Correctional officers as participants: Action research in prisons

Adele Baldwin, Clare Harvey, Elspeth Wood, Donna Bloice, Eileen Willis

    Research output: Contribution to journalArticle

    Abstract

    Action research methodology is well-suited to engaging with marginalised groups to inform policy and guide practice. Prisons are complex institutions with hierarchies of power; social systems that demand a research approach suited to social structure. The pilot project to be evaluated is designed to promote positive pregnancy and birth experiences for pregnant female prisoners and provide extraordinary learning opportunities for midwifery students. The project team includes staff from a regional university, the local health service and the state run prison service. Very early in the project it became evident that in addition to management patronage, the project needed the practical support of the Custodial Correctional Officers. Thus, officers as project ‘champions’ were recruited. Custodial Correctional Officers play an integral role in these social systems and although they are perceived to have power over prisoners, they too are subject to controls and in some instances have minimal power. The study will be conducted in two stages, the first of which will involve the Custodial Correctional Officers as participants, focus on the outcomes to date and how this may inform policy and practice. This article justifies the use of action research methodology for this purpose.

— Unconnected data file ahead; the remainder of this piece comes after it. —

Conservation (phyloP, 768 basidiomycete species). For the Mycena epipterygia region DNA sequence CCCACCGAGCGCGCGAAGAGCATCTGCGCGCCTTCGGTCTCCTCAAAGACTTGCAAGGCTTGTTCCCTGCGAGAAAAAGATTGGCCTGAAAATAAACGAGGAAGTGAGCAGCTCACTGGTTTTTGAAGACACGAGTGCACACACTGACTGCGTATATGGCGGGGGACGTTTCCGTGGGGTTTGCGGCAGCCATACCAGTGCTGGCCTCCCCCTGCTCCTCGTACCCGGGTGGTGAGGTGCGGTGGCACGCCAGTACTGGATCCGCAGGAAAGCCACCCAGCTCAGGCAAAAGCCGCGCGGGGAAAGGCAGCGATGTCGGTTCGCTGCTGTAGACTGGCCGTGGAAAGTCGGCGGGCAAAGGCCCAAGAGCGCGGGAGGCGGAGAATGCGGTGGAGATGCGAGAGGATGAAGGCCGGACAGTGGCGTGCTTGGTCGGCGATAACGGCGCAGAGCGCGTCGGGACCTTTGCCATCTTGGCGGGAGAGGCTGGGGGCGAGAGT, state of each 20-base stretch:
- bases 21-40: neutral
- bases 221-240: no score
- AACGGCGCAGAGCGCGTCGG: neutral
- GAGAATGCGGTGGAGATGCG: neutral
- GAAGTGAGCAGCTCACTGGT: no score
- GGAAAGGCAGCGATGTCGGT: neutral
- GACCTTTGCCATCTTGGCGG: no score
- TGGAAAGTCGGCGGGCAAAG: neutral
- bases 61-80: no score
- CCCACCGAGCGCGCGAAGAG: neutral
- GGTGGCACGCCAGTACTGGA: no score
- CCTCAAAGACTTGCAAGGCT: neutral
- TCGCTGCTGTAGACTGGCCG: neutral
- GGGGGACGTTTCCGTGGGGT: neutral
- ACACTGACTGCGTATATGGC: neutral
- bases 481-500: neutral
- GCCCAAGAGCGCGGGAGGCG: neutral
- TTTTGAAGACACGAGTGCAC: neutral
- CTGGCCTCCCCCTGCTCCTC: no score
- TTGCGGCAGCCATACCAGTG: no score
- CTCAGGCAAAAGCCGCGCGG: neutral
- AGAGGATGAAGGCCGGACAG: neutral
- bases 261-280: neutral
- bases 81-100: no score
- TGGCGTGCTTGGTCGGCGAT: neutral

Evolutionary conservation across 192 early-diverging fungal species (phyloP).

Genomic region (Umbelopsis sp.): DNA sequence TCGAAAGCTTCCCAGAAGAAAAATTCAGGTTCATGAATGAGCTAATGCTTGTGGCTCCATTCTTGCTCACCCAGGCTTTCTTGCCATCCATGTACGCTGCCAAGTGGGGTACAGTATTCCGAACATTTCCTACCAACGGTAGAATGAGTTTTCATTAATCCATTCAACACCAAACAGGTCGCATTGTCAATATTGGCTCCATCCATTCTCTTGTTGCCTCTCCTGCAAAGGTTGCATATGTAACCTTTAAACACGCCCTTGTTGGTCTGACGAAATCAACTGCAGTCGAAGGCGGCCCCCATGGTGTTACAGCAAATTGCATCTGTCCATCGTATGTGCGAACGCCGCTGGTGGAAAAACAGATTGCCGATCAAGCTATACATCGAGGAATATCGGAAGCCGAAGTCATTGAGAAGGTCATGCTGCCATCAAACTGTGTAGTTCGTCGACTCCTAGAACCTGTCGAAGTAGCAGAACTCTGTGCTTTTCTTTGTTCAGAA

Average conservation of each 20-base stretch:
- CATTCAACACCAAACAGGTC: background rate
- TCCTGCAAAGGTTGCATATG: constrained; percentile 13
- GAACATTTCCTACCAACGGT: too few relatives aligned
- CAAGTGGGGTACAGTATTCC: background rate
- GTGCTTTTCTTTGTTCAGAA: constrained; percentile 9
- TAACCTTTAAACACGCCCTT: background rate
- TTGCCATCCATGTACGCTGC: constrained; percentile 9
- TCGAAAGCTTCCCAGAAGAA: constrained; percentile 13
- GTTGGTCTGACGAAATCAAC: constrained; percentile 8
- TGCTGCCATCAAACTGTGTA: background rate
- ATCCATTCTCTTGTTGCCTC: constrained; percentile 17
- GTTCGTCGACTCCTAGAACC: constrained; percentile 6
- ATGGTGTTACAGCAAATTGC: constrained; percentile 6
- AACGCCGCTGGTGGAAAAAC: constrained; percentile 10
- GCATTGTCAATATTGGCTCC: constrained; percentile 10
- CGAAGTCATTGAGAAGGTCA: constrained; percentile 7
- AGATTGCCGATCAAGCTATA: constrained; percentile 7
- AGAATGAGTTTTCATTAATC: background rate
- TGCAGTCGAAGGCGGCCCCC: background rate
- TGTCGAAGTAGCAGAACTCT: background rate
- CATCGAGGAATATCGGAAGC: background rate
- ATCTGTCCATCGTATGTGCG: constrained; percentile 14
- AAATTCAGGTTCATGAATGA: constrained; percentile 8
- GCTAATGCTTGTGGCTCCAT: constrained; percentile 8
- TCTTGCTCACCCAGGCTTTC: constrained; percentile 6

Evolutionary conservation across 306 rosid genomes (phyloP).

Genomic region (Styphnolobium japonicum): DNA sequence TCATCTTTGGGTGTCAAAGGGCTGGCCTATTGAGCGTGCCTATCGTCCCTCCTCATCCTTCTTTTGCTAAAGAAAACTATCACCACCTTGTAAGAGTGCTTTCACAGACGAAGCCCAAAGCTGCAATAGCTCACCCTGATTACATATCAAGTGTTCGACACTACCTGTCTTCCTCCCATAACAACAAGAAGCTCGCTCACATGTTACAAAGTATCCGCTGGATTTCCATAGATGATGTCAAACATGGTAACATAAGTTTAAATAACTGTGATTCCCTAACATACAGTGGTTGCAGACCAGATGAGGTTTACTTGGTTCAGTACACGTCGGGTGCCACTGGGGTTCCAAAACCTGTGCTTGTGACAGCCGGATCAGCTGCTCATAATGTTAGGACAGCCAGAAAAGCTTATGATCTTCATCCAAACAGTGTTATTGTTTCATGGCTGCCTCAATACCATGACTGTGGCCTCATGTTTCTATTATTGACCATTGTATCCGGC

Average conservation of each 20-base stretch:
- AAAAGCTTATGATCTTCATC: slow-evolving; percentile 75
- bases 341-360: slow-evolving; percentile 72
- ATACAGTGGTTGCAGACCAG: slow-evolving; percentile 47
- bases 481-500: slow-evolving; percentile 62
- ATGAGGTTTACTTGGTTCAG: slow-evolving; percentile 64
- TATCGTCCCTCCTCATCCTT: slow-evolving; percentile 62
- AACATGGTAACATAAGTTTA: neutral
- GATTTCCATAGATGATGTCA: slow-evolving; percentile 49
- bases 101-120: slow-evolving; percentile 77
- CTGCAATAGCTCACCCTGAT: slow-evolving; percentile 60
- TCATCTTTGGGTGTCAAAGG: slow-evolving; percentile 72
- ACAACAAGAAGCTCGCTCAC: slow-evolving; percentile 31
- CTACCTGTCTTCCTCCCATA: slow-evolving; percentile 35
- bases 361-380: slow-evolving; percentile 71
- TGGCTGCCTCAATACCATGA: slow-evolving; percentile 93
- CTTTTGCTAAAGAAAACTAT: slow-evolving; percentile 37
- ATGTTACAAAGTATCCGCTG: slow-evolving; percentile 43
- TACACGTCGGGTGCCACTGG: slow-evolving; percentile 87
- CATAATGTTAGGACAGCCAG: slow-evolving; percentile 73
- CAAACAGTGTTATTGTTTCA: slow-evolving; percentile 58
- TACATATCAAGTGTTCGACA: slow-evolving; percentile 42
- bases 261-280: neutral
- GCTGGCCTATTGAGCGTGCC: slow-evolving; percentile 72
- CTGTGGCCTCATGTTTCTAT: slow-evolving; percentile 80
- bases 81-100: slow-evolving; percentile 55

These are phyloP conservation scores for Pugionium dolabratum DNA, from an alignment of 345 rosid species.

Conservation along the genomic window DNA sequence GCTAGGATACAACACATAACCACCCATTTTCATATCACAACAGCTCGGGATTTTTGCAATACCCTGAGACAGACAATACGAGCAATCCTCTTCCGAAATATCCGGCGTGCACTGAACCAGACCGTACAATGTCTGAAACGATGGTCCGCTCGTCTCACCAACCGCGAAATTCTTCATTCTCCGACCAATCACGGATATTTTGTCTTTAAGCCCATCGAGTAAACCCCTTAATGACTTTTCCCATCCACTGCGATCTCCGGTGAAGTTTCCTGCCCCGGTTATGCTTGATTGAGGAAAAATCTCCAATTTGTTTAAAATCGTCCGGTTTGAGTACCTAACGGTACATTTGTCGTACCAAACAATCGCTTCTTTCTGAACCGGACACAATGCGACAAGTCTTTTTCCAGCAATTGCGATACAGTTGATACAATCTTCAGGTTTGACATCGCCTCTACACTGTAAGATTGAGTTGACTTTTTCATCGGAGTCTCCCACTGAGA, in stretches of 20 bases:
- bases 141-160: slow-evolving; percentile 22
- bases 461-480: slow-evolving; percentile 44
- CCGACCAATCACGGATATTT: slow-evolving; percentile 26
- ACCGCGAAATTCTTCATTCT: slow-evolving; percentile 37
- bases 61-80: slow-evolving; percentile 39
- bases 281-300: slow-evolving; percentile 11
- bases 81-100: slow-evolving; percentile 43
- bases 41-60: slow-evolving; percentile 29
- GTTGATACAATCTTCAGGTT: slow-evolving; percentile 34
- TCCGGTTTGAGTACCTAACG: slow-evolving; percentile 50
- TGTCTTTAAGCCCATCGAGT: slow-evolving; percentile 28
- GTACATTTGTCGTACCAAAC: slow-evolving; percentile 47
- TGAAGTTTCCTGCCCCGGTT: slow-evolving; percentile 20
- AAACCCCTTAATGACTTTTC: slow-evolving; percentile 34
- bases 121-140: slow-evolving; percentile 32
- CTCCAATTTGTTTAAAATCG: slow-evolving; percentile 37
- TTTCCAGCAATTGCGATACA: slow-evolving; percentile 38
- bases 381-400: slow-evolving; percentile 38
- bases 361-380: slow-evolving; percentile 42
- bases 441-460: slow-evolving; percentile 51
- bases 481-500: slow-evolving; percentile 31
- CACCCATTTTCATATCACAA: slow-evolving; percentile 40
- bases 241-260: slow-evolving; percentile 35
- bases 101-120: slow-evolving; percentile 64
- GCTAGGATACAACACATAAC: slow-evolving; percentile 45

Original languageEnglish
    Pages (from-to)1-14
    Number of pages14
    JournalAction Research
    DOIs
    Publication statusPublished - 22 Dec 2019

    Keywords

    • Participatory action research
    • prison officers
    • social change

    Fingerprint Dive into the research topics of 'Correctional officers as participants: Action research in prisons'. Together they form a unique fingerprint.

    Cite this